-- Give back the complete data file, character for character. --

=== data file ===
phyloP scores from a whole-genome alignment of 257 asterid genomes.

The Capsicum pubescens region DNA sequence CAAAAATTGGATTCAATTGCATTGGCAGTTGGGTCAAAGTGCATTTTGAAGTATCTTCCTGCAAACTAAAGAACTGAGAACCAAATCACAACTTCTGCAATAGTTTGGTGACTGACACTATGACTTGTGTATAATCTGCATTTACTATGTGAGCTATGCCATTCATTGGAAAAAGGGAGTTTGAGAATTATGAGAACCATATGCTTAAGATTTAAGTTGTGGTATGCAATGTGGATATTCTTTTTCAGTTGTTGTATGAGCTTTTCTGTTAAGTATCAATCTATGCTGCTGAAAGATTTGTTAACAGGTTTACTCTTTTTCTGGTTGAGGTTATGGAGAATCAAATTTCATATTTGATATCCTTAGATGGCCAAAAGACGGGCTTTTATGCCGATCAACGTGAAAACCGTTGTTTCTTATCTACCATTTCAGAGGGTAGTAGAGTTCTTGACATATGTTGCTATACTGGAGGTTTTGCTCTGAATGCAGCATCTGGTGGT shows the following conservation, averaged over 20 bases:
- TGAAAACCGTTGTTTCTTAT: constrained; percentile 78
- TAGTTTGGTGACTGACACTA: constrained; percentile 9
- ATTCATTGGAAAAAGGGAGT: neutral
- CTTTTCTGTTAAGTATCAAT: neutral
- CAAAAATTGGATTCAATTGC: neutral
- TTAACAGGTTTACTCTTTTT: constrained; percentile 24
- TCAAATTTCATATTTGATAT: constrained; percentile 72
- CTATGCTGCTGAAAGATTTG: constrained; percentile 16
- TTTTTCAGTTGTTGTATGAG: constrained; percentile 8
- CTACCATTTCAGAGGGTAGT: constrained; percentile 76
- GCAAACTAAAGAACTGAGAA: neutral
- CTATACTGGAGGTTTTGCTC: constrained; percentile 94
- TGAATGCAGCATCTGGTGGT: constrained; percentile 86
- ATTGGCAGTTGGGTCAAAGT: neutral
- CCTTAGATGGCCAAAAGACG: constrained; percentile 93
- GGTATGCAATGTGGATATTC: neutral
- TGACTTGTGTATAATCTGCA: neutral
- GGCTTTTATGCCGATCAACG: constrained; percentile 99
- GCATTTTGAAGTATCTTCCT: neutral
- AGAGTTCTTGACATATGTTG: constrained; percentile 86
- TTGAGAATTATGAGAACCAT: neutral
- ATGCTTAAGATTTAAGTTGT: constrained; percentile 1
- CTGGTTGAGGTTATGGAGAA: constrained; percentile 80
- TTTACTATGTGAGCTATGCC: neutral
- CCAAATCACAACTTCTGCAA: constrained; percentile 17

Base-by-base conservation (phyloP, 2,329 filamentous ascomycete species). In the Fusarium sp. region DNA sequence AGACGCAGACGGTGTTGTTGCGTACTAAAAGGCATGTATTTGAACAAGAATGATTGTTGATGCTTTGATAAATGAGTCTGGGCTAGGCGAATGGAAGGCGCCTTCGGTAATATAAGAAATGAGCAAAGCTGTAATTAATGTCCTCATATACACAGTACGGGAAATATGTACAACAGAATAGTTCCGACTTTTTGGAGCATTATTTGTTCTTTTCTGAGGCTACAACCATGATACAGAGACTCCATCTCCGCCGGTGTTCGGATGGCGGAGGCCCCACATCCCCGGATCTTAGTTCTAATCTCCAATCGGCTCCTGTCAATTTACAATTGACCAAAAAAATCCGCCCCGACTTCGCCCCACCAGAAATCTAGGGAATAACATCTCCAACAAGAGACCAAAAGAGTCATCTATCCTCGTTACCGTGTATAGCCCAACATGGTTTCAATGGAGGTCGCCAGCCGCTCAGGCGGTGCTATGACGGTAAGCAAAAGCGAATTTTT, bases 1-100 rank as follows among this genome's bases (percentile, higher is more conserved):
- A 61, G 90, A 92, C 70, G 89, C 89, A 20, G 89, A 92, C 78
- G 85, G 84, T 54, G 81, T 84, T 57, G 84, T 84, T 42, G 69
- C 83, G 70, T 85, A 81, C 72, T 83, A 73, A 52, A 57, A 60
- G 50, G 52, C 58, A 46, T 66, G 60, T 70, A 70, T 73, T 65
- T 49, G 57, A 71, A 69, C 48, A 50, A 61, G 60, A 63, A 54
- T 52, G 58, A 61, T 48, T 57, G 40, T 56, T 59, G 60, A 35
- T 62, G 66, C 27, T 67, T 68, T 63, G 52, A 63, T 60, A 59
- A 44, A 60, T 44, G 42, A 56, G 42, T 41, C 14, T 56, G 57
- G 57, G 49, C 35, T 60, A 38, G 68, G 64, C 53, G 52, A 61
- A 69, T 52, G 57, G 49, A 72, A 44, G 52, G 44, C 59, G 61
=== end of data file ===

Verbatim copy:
phyloP scores from a whole-genome alignment of 257 asterid genomes.

The Capsicum pubescens region DNA sequence CAAAAATTGGATTCAATTGCATTGGCAGTTGGGTCAAAGTGCATTTTGAAGTATCTTCCTGCAAACTAAAGAACTGAGAACCAAATCACAACTTCTGCAATAGTTTGGTGACTGACACTATGACTTGTGTATAATCTGCATTTACTATGTGAGCTATGCCATTCATTGGAAAAAGGGAGTTTGAGAATTATGAGAACCATATGCTTAAGATTTAAGTTGTGGTATGCAATGTGGATATTCTTTTTCAGTTGTTGTATGAGCTTTTCTGTTAAGTATCAATCTATGCTGCTGAAAGATTTGTTAACAGGTTTACTCTTTTTCTGGTTGAGGTTATGGAGAATCAAATTTCATATTTGATATCCTTAGATGGCCAAAAGACGGGCTTTTATGCCGATCAACGTGAAAACCGTTGTTTCTTATCTACCATTTCAGAGGGTAGTAGAGTTCTTGACATATGTTGCTATACTGGAGGTTTTGCTCTGAATGCAGCATCTGGTGGT shows the following conservation, averaged over 20 bases:
- TGAAAACCGTTGTTTCTTAT: constrained; percentile 78
- TAGTTTGGTGACTGACACTA: constrained; percentile 9
- ATTCATTGGAAAAAGGGAGT: neutral
- CTTTTCTGTTAAGTATCAAT: neutral
- CAAAAATTGGATTCAATTGC: neutral
- TTAACAGGTTTACTCTTTTT: constrained; percentile 24
- TCAAATTTCATATTTGATAT: constrained; percentile 72
- CTATGCTGCTGAAAGATTTG: constrained; percentile 16
- TTTTTCAGTTGTTGTATGAG: constrained; percentile 8
- CTACCATTTCAGAGGGTAGT: constrained; percentile 76
- GCAAACTAAAGAACTGAGAA: neutral
- CTATACTGGAGGTTTTGCTC: constrained; percentile 94
- TGAATGCAGCATCTGGTGGT: constrained; percentile 86
- ATTGGCAGTTGGGTCAAAGT: neutral
- CCTTAGATGGCCAAAAGACG: constrained; percentile 93
- GGTATGCAATGTGGATATTC: neutral
- TGACTTGTGTATAATCTGCA: neutral
- GGCTTTTATGCCGATCAACG: constrained; percentile 99
- GCATTTTGAAGTATCTTCCT: neutral
- AGAGTTCTTGACATATGTTG: constrained; percentile 86
- TTGAGAATTATGAGAACCAT: neutral
- ATGCTTAAGATTTAAGTTGT: constrained; percentile 1
- CTGGTTGAGGTTATGGAGAA: constrained; percentile 80
- TTTACTATGTGAGCTATGCC: neutral
- CCAAATCACAACTTCTGCAA: constrained; percentile 17

Base-by-base conservation (phyloP, 2,329 filamentous ascomycete species). In the Fusarium sp. region DNA sequence AGACGCAGACGGTGTTGTTGCGTACTAAAAGGCATGTATTTGAACAAGAATGATTGTTGATGCTTTGATAAATGAGTCTGGGCTAGGCGAATGGAAGGCGCCTTCGGTAATATAAGAAATGAGCAAAGCTGTAATTAATGTCCTCATATACACAGTACGGGAAATATGTACAACAGAATAGTTCCGACTTTTTGGAGCATTATTTGTTCTTTTCTGAGGCTACAACCATGATACAGAGACTCCATCTCCGCCGGTGTTCGGATGGCGGAGGCCCCACATCCCCGGATCTTAGTTCTAATCTCCAATCGGCTCCTGTCAATTTACAATTGACCAAAAAAATCCGCCCCGACTTCGCCCCACCAGAAATCTAGGGAATAACATCTCCAACAAGAGACCAAAAGAGTCATCTATCCTCGTTACCGTGTATAGCCCAACATGGTTTCAATGGAGGTCGCCAGCCGCTCAGGCGGTGCTATGACGGTAAGCAAAAGCGAATTTTT, bases 1-100 rank as follows among this genome's bases (percentile, higher is more conserved):
- A 61, G 90, A 92, C 70, G 89, C 89, A 20, G 89, A 92, C 78
- G 85, G 84, T 54, G 81, T 84, T 57, G 84, T 84, T 42, G 69
- C 83, G 70, T 85, A 81, C 72, T 83, A 73, A 52, A 57, A 60
- G 50, G 52, C 58, A 46, T 66, G 60, T 70, A 70, T 73, T 65
- T 49, G 57, A 71, A 69, C 48, A 50, A 61, G 60, A 63, A 54
- T 52, G 58, A 61, T 48, T 57, G 40, T 56, T 59, G 60, A 35
- T 62, G 66, C 27, T 67, T 68, T 63, G 52, A 63, T 60, A 59
- A 44, A 60, T 44, G 42, A 56, G 42, T 41, C 14, T 56, G 57
- G 57, G 49, C 35, T 60, A 38, G 68, G 64, C 53, G 52, A 61
- A 69, T 52, G 57, G 49, A 72, A 44, G 52, G 44, C 59, G 61